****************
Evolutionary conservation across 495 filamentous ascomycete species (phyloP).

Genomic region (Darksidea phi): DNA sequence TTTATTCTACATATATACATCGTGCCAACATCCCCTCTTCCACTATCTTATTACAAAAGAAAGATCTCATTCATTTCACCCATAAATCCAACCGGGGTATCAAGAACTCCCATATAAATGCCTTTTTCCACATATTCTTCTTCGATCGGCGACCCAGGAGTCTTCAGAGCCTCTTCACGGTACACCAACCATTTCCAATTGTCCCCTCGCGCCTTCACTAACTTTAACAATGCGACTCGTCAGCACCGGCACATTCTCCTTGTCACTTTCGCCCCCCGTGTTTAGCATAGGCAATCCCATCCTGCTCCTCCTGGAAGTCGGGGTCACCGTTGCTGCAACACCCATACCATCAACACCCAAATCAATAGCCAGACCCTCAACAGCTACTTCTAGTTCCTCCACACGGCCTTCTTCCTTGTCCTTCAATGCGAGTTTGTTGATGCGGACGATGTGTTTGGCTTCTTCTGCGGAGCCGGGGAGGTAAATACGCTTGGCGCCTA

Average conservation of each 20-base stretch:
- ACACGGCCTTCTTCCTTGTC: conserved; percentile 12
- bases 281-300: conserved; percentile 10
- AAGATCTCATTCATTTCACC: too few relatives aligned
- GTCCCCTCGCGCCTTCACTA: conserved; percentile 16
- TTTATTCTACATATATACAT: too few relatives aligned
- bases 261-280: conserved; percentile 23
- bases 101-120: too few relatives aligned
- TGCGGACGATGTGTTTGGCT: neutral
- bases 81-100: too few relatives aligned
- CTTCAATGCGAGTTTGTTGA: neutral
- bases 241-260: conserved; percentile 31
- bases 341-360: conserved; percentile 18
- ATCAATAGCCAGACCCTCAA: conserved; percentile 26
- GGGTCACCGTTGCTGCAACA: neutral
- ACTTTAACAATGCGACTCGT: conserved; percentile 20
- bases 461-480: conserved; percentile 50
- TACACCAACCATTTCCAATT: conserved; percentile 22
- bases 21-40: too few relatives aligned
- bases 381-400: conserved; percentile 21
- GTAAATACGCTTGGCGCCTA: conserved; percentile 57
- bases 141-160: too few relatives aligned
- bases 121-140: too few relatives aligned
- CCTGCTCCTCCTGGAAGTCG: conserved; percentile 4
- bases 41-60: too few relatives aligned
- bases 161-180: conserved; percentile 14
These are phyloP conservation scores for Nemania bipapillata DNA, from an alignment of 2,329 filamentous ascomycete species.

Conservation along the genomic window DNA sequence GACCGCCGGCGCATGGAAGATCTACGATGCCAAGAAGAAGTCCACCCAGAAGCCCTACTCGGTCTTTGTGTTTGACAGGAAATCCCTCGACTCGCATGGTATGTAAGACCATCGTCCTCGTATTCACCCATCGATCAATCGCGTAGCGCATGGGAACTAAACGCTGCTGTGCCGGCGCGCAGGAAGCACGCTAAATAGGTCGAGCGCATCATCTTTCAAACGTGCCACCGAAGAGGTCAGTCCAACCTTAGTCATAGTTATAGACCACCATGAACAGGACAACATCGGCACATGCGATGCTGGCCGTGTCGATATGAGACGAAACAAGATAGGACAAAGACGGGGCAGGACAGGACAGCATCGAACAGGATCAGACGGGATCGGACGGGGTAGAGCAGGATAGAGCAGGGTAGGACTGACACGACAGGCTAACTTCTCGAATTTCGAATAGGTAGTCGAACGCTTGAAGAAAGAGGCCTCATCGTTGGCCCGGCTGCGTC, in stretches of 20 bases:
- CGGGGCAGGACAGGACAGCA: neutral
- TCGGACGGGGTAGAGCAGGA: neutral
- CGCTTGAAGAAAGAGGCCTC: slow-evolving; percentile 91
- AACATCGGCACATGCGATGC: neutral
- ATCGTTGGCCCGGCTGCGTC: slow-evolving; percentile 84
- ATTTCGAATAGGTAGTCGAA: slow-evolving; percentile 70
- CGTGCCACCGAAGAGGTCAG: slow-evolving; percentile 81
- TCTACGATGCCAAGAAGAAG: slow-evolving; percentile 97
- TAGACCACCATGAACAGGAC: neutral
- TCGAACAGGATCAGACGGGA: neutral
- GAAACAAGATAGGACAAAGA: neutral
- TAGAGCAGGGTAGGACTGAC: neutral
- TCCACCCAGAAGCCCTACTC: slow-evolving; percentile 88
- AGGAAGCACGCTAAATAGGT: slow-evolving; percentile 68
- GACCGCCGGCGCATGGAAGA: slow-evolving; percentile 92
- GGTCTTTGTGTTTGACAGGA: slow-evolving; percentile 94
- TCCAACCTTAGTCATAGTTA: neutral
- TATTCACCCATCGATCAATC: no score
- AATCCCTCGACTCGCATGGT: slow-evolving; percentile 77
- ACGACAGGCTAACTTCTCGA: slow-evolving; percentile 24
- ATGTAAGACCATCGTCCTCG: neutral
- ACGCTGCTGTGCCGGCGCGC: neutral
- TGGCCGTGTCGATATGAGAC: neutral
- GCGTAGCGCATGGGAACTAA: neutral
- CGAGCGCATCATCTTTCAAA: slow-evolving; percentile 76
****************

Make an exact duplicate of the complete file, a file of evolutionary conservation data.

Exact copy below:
Evolutionary conservation across 495 filamentous ascomycete species (phyloP).

Genomic region (Darksidea phi): DNA sequence TTTATTCTACATATATACATCGTGCCAACATCCCCTCTTCCACTATCTTATTACAAAAGAAAGATCTCATTCATTTCACCCATAAATCCAACCGGGGTATCAAGAACTCCCATATAAATGCCTTTTTCCACATATTCTTCTTCGATCGGCGACCCAGGAGTCTTCAGAGCCTCTTCACGGTACACCAACCATTTCCAATTGTCCCCTCGCGCCTTCACTAACTTTAACAATGCGACTCGTCAGCACCGGCACATTCTCCTTGTCACTTTCGCCCCCCGTGTTTAGCATAGGCAATCCCATCCTGCTCCTCCTGGAAGTCGGGGTCACCGTTGCTGCAACACCCATACCATCAACACCCAAATCAATAGCCAGACCCTCAACAGCTACTTCTAGTTCCTCCACACGGCCTTCTTCCTTGTCCTTCAATGCGAGTTTGTTGATGCGGACGATGTGTTTGGCTTCTTCTGCGGAGCCGGGGAGGTAAATACGCTTGGCGCCTA

Average conservation of each 20-base stretch:
- ACACGGCCTTCTTCCTTGTC: conserved; percentile 12
- bases 281-300: conserved; percentile 10
- AAGATCTCATTCATTTCACC: too few relatives aligned
- GTCCCCTCGCGCCTTCACTA: conserved; percentile 16
- TTTATTCTACATATATACAT: too few relatives aligned
- bases 261-280: conserved; percentile 23
- bases 101-120: too few relatives aligned
- TGCGGACGATGTGTTTGGCT: neutral
- bases 81-100: too few relatives aligned
- CTTCAATGCGAGTTTGTTGA: neutral
- bases 241-260: conserved; percentile 31
- bases 341-360: conserved; percentile 18
- ATCAATAGCCAGACCCTCAA: conserved; percentile 26
- GGGTCACCGTTGCTGCAACA: neutral
- ACTTTAACAATGCGACTCGT: conserved; percentile 20
- bases 461-480: conserved; percentile 50
- TACACCAACCATTTCCAATT: conserved; percentile 22
- bases 21-40: too few relatives aligned
- bases 381-400: conserved; percentile 21
- GTAAATACGCTTGGCGCCTA: conserved; percentile 57
- bases 141-160: too few relatives aligned
- bases 121-140: too few relatives aligned
- CCTGCTCCTCCTGGAAGTCG: conserved; percentile 4
- bases 41-60: too few relatives aligned
- bases 161-180: conserved; percentile 14
These are phyloP conservation scores for Nemania bipapillata DNA, from an alignment of 2,329 filamentous ascomycete species.

Conservation along the genomic window DNA sequence GACCGCCGGCGCATGGAAGATCTACGATGCCAAGAAGAAGTCCACCCAGAAGCCCTACTCGGTCTTTGTGTTTGACAGGAAATCCCTCGACTCGCATGGTATGTAAGACCATCGTCCTCGTATTCACCCATCGATCAATCGCGTAGCGCATGGGAACTAAACGCTGCTGTGCCGGCGCGCAGGAAGCACGCTAAATAGGTCGAGCGCATCATCTTTCAAACGTGCCACCGAAGAGGTCAGTCCAACCTTAGTCATAGTTATAGACCACCATGAACAGGACAACATCGGCACATGCGATGCTGGCCGTGTCGATATGAGACGAAACAAGATAGGACAAAGACGGGGCAGGACAGGACAGCATCGAACAGGATCAGACGGGATCGGACGGGGTAGAGCAGGATAGAGCAGGGTAGGACTGACACGACAGGCTAACTTCTCGAATTTCGAATAGGTAGTCGAACGCTTGAAGAAAGAGGCCTCATCGTTGGCCCGGCTGCGTC, in stretches of 20 bases:
- CGGGGCAGGACAGGACAGCA: neutral
- TCGGACGGGGTAGAGCAGGA: neutral
- CGCTTGAAGAAAGAGGCCTC: slow-evolving; percentile 91
- AACATCGGCACATGCGATGC: neutral
- ATCGTTGGCCCGGCTGCGTC: slow-evolving; percentile 84
- ATTTCGAATAGGTAGTCGAA: slow-evolving; percentile 70
- CGTGCCACCGAAGAGGTCAG: slow-evolving; percentile 81
- TCTACGATGCCAAGAAGAAG: slow-evolving; percentile 97
- TAGACCACCATGAACAGGAC: neutral
- TCGAACAGGATCAGACGGGA: neutral
- GAAACAAGATAGGACAAAGA: neutral
- TAGAGCAGGGTAGGACTGAC: neutral
- TCCACCCAGAAGCCCTACTC: slow-evolving; percentile 88
- AGGAAGCACGCTAAATAGGT: slow-evolving; percentile 68
- GACCGCCGGCGCATGGAAGA: slow-evolving; percentile 92
- GGTCTTTGTGTTTGACAGGA: slow-evolving; percentile 94
- TCCAACCTTAGTCATAGTTA: neutral
- TATTCACCCATCGATCAATC: no score
- AATCCCTCGACTCGCATGGT: slow-evolving; percentile 77
- ACGACAGGCTAACTTCTCGA: slow-evolving; percentile 24
- ATGTAAGACCATCGTCCTCG: neutral
- ACGCTGCTGTGCCGGCGCGC: neutral
- TGGCCGTGTCGATATGAGAC: neutral
- GCGTAGCGCATGGGAACTAA: neutral
- CGAGCGCATCATCTTTCAAA: slow-evolving; percentile 76